Why Treat A Contracture?

Conditions common in a patient that is bedfast for even a short period of time, or is allowed to suffer immobility from lost range of motion. Possible events follow the symptoms in parenthesis:

  • increased blood sugar (adult onset diabetes),
  • increased cardiac output and cardiac stroke volume ( myocardial infarction, increased B/P, stroke),
  • increased heart rate (myocardial infarction)
  • bone demineralization (fractures, pain, osteoporis, increased nursing hours)
  • coagulation of blood in circulatory system (blood clots, strokes),
  • decreased blood flow to extremities (blood clots, bed sores, venous stasis ulcers, amputations and other surgeries, increased nursing hours),
  • tidal volume shift of the lungs (decreased oxygen/carbon dioxide exchange across the alveoli/capillary permeable membrane)
  • decreased respiratory movement (pneumonia = increased antibiotic usage, further increase in immobility due to shortness of breath, increased inhaler usage and respiratory treatments, pain, depression/fear, loss of cognition from lack of oxygen to brain, tissue destruction from lack of oxygen to cells, increased hospitalization, increased stress on the heart, congestive heart failure, pulmonary edema, death)
  • decreased movement of secretions (same as above)
  • disturbed oxygen-carbon dioxide balance
  • pressure areas (bed sores, surgery, infections, increased antibiotic usage, death and increased nursing hours),
  • urinary stasis = infection and incontinence (increase usage of antibiotics and catheters, and nursing hours),
  • gastrointestinal hyper – or hypo motility/constipation and impactions (results in hospitalizations and increased nursing hours),
  • muscle wasting/atrophy/protein catabolism (increased ammonia in blood = kidney disease),
  • supine position reduces the production of adrenocortical hormones
  • fluid and electrolyte imbalance (including essential electrolytes: sodium, potassium and chloride)
  • metabolic rate falls/decreased appetite (malnutrition = decreased tissue healing and cell destruction, require being fed with special diet or the surgery to place a feeding tube with life long tubing, pumps and enteral food, increased nursing hours)
  • psychosocial changes = depression (increased psychotropic drug usage, increased nursing hours)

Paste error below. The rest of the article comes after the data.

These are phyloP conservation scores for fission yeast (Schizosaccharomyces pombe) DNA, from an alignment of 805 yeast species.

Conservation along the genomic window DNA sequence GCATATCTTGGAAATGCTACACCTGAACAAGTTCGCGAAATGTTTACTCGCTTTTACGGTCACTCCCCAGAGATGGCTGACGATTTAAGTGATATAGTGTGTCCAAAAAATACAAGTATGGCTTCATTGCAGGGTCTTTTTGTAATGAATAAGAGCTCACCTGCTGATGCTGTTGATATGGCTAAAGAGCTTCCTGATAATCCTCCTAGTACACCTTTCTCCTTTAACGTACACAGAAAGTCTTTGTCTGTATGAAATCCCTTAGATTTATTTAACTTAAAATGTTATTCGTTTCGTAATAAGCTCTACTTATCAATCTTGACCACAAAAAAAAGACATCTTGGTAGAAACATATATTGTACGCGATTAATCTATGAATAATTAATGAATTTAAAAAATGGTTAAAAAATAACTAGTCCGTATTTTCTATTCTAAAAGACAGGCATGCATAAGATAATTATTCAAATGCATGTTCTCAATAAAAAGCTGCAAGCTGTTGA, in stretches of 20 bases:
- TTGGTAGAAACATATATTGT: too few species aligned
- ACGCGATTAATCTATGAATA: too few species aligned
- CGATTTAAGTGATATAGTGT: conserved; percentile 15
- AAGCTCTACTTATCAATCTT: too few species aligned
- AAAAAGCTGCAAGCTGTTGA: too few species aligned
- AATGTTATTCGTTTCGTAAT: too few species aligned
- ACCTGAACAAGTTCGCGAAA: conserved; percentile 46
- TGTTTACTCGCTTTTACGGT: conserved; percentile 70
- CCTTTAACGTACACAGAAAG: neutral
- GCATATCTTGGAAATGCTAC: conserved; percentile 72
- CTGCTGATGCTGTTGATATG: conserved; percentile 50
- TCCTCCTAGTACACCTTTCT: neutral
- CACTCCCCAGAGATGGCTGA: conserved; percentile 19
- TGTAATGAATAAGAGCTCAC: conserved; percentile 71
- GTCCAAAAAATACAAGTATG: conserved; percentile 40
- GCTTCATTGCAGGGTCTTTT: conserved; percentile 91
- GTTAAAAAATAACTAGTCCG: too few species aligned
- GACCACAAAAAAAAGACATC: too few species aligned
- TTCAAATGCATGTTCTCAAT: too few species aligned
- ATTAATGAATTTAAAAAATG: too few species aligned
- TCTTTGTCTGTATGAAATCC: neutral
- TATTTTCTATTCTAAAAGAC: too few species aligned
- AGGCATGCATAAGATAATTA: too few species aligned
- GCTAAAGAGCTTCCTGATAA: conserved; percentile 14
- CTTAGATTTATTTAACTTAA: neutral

The more immobile a patient is allowed to become – whether one joint or multiple joints, the more they cost the system, not even considering their pain and suffering. These are real life situations that are the norm – not the exception. This situation is prevalent with all institutionalized human beings, not just those in a skilled level nursing facility. The acuity level of all residents has increased drastically in the last decade and will increase even more rapidly with the aging of the Baby Boomers.

If we learn to begin at the acute care level in hospitals, educate staff beginning with the emergency room and continuing through the discharge planners, to create a plan of care for each person designed to keep them as active as possible and in as upright a position as possible, we will have a healthier and less expensive patient population. If we allow patients to lie in bed through out their hospital stay, we are doing them an injustice by not planning a healthy future for them. When these people are already compromised in some way and this is allowed to happen, they may not bounce back.

In a nursing facility, it is also vital that people be kept as upright and active as possible in good body alignment. The typical scenario in a nursing home sees people in chairs with their feet dangling, which results in plantar flexion contractures. People sit in wheel chairs with seats that are sagging, which results in hip adduction contractures. People sit with their spine in a twisted position, which results in rotation of the spine and spinal contractures and amazing pain.

If we allow them to loose even the smallest amount of range of motion, we are setting them up for a “domino effect” of continually decreasing health status as shown by the bullet points above.

Anyone of any age who has a neurological diagnosis like Parkinson’s Disease, Cerebral Palsy, CVA (stroke), Multiple Sclerosis, closed head injury, spinal cord injury, Traumatic Brain Syndrome, Huntington’s Chorea, and end stage Alzheimer’s Disease has the compounded problem of neurological tone. This tone is many times misdiagnosed as a permanent deformity and if untreated will also result in shortened adaptive tissue. The tone must be managed before shortened adaptive tissue can be corrected or prevented.

The answer is not more regulations on caregivers. In fact, the answer is reducing inappropriate regulations which take too much of the caregivers’ time away from direct patient care. Appropriate care can be measured by outcomes. Look at the patient. Train the caregivers with current Contracture Management knowledge. Allow them access to the appropriate devices needed to care for their patients, and the time to do the hands-on care necessary to accomplish that care with the minimal record keeping necessary.

Karen L Bonn, RN

Bibliography: Hazards of Immobility, The American Journal of Nursing. April 1967, Vol. 67, No 4